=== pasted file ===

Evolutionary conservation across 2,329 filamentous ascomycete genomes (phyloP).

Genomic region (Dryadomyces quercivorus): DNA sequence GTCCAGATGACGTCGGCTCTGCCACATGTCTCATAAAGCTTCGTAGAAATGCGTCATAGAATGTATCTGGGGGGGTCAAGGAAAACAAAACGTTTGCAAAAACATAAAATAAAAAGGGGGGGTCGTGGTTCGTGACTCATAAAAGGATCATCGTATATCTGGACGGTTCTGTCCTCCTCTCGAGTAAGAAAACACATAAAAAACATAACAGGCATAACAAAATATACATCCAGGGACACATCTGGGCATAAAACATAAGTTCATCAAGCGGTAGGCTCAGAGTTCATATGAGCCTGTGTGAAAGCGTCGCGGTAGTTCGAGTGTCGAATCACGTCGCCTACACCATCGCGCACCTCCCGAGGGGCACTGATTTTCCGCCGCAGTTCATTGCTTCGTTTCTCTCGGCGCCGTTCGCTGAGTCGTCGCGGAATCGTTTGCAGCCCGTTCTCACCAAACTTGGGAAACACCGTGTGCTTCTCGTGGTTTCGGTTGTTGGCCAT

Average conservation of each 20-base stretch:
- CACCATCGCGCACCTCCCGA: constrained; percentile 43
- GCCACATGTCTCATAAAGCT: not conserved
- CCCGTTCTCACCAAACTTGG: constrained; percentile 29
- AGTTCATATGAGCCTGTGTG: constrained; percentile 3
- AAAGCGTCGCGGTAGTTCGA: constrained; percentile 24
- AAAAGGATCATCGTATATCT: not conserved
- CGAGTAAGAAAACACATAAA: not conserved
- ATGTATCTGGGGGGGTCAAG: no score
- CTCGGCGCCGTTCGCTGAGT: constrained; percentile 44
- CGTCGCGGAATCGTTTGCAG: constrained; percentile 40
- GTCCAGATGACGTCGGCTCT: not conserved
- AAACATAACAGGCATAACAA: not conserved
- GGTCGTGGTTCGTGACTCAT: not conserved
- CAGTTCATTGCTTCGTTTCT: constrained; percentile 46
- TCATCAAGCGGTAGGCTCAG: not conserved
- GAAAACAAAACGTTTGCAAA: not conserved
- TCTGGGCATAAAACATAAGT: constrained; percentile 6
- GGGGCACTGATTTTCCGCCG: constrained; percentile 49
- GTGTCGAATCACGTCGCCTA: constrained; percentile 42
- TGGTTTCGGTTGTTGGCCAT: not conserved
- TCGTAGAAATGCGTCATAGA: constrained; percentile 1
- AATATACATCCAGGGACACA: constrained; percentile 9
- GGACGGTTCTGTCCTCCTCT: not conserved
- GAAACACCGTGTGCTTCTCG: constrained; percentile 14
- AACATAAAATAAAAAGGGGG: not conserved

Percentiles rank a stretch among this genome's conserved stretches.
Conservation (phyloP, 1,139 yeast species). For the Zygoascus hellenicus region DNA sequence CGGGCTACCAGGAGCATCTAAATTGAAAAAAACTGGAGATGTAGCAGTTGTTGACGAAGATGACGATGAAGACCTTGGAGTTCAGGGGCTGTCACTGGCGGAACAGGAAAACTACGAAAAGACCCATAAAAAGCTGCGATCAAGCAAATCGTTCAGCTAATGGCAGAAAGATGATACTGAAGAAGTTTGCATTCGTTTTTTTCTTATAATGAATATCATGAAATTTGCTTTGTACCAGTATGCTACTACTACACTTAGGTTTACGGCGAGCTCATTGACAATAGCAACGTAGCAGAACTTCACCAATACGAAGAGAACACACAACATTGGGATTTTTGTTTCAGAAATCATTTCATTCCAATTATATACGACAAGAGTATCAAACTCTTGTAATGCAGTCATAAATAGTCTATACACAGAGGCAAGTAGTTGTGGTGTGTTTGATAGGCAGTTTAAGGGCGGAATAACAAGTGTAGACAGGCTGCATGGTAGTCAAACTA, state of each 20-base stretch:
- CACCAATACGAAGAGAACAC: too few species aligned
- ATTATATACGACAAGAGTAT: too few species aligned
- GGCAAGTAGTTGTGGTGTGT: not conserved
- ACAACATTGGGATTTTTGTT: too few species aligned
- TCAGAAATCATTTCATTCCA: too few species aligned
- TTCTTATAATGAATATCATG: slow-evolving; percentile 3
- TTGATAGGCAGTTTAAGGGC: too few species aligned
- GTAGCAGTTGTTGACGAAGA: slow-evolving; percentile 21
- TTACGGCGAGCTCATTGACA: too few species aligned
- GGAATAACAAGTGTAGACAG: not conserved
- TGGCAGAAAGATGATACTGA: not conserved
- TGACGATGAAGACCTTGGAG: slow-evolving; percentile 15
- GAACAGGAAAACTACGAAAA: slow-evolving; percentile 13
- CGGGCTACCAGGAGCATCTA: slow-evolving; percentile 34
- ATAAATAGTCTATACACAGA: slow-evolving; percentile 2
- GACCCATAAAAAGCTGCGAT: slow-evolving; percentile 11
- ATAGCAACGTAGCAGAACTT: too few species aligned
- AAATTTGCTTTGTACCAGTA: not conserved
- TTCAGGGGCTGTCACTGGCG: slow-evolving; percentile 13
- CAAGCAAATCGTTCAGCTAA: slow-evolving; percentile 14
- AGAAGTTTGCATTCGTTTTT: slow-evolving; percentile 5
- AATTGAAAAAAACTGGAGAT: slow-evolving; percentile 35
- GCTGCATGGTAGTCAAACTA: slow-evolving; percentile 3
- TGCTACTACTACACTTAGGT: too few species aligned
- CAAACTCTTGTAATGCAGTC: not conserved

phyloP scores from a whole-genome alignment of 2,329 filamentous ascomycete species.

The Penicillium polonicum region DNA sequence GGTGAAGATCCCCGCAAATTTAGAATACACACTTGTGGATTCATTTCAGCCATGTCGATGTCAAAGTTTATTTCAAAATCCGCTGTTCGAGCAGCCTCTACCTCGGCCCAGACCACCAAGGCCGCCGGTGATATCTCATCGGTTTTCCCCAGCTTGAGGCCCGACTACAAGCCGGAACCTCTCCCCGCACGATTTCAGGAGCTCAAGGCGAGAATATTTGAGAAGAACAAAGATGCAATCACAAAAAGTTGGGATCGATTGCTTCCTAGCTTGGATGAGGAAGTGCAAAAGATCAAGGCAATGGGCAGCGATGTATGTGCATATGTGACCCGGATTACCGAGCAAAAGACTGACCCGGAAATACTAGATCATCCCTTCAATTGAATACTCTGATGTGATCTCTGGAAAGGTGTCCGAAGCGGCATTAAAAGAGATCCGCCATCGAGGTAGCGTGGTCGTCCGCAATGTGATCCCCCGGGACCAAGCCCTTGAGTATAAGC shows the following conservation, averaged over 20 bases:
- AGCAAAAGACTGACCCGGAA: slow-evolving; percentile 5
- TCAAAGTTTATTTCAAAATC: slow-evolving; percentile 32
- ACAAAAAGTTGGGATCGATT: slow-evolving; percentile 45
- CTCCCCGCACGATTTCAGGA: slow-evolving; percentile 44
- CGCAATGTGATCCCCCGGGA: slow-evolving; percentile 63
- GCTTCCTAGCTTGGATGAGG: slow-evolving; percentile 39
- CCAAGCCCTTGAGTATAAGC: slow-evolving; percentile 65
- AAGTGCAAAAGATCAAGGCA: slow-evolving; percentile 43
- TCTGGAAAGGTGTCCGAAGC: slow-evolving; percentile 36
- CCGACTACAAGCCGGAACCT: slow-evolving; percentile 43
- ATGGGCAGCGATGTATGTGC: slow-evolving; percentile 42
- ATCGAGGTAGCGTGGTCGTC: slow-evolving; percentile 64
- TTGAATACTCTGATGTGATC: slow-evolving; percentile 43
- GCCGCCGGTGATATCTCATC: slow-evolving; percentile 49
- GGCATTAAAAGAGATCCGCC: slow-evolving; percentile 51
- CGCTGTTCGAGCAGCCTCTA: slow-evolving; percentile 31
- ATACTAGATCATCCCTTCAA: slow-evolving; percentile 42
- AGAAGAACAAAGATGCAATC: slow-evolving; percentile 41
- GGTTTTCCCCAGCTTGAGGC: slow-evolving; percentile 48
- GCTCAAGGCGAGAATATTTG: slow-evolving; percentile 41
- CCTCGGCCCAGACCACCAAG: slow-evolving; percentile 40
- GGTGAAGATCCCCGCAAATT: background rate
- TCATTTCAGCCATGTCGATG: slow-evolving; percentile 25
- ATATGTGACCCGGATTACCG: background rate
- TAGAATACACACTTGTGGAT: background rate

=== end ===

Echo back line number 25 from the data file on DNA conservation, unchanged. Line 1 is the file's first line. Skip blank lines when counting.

- AATATACATCCAGGGACACA: constrained; percentile 9